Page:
Friday July 07, 2017
Meet the stunt driver behind Baby Driver's crazy car chases
more stories from this episode
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- How many tennis balls does it take to put on a tournament? Wimbledon By The Numbers
- Meet the stunt driver behind Baby Driver's crazy car chases
- Where in the world is Amelia Earhart? After 80 years, the search continues
- Montreal photographer wraps up a year as the world's first cannabis artist-in-residence
- A Really Good Day: How microdosing LSD helped Ayelet Waldman fight depression (ENCORE)
- Riffed from the Headlines 08/07/2017
- Full Episode
Ansel Elgort didn't become "Baby" overnight. After all, performing a reverse 270 drift — car lingo for spinning your car backward and forward again while driving — likely isn't something the 23-year-old would get to do in L.A. traffic. But his character in Baby Driver did.
There was a man behind the jaw-dropping stunts in the film, which took second place at the box office last weekend. His name is Jeremy Fry and he spent a lot of time perched on the roof of the various stunt cars. While the stars of the film sat in the cabin, Fry drifted and spun the vehicle from a "pod car."
Much like a puppetmaster, a stunt driver controls the steering, pedals and shifter from above. The actors sit inside and perform for cameras strapped to the hood and doors as if they were driving themselves.
"What that does is it lets the actor who is behind the wheel concentrate on the acting," Fry told Day 6 guest host Jelena Adzic. "From every camera that sees it, it looks like they're driving."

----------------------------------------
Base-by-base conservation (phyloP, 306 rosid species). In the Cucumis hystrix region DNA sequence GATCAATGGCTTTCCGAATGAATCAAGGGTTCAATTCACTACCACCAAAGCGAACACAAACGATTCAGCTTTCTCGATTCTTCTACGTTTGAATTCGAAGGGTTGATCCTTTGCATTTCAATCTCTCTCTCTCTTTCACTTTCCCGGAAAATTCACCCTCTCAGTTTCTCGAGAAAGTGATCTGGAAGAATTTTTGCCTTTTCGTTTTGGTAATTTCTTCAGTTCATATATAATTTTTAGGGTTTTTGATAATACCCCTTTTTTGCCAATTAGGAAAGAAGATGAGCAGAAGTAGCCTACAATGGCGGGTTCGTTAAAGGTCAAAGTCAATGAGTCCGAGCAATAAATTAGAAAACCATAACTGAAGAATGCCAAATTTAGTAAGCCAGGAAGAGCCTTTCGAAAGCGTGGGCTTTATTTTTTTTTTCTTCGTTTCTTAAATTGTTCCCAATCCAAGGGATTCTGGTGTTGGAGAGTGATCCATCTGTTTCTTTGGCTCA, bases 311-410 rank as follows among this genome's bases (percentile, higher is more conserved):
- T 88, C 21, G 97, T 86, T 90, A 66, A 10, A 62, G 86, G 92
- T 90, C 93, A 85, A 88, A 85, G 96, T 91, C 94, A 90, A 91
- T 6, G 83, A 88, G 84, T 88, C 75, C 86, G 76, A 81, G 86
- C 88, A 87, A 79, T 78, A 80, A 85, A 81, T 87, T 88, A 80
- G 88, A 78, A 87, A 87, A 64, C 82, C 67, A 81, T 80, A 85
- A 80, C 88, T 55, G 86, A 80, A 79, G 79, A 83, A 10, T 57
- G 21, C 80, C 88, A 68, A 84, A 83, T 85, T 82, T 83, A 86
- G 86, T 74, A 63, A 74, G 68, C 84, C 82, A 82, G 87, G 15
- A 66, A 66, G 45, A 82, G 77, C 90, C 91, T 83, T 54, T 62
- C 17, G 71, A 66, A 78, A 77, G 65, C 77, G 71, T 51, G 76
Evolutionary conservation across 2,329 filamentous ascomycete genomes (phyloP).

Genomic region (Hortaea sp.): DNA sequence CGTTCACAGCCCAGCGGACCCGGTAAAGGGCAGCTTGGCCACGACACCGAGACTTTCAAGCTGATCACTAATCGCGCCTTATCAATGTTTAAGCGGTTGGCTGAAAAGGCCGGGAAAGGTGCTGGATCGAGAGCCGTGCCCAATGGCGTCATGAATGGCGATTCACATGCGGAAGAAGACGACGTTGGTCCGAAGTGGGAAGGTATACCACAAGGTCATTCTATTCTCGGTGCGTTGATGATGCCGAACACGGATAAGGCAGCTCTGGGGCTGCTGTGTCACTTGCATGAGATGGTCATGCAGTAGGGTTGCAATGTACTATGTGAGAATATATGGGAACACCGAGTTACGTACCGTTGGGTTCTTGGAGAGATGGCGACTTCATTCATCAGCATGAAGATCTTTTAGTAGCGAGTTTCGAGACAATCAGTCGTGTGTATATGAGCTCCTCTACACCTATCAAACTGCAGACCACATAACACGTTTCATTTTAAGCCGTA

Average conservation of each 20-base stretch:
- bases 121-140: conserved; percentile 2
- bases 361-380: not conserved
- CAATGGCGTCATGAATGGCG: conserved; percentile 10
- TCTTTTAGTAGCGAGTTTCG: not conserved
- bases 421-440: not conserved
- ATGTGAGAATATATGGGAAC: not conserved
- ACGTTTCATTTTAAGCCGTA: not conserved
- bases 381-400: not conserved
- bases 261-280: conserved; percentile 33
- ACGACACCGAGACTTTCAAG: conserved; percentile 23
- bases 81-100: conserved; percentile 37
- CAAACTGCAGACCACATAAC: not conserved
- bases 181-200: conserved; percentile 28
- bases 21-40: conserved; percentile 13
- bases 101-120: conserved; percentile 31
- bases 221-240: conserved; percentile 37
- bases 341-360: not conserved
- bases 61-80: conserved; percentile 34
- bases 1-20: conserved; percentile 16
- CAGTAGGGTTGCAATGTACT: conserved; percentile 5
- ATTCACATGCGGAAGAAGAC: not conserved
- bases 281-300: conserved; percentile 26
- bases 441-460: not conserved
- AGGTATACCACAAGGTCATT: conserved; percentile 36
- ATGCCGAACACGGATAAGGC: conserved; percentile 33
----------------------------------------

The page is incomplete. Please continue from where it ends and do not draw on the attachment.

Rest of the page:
One take wonder
What sets Baby Driver apart from its blockbuster counterparts is CGI. The movie doesn't use much of it. All of the stunts, according to Fry, were done on location and without special effects. Many were even done in one take. It's called "shooting the rehearsal."
"It's employed when something is either a little risky, you're running low on time or you know it's something you don't need to practice a whole lot," Fry said. "Shooting the rehearsal means 'let's get ready to go.'"
Rather than setting up for multiple takes, Fry and his fellow cast members performed the scenes as a final take. "It was status quo," says Fry adding that they were pressed for time shooting on the blocked-off streets of Atlanta.
Safely defying death
Even if Fry is spending his days driving SUVs up walls and under transport trucks, he's certainly no daredevil.
"The stuff that we do is all really well-rehearsed," Fry told Adzic. "At the end of the day, I've still got to change the diapers on my kids. If I get hurt, I don't work."
And he has to keep their eyes away from some of his work. His family was on set for a particularly violent crash scenes. Fry was fine but he found out his young daughter saw the stunt differently when her school called to say they heard about his "accident."
Turns out the younger Fry told her classmates about a certain chase scene in the film.
"You do have to censor what they see; what they don't see," Fry said.
Teaching the stars
While Elgort is smooth on screen, he wasn't necessarily masters of being cool behind the wheel from day one.
In an interview with GQ Magazine Elgort shared that while Fry taught him some tricks, he was only allowed to do a few stunts on his own and none with his colleagues. "You're in a car with Jamie Foxx and Jon Hamm, and you're not gonna kill these guys," Elgort told GQ about the team's reaction to his performance.
But Fry was much more complimentary in his reaction to both Elgort and co-star Jon Hamm's handling of the stick shift. "The guy's amazing. Him [Hamm] and Ansel both. They did great," he said.
To hear guest host Jelena Adzic's interview with Jeremy Fry, download our podcast or click the 'Listen' button at the top of this page.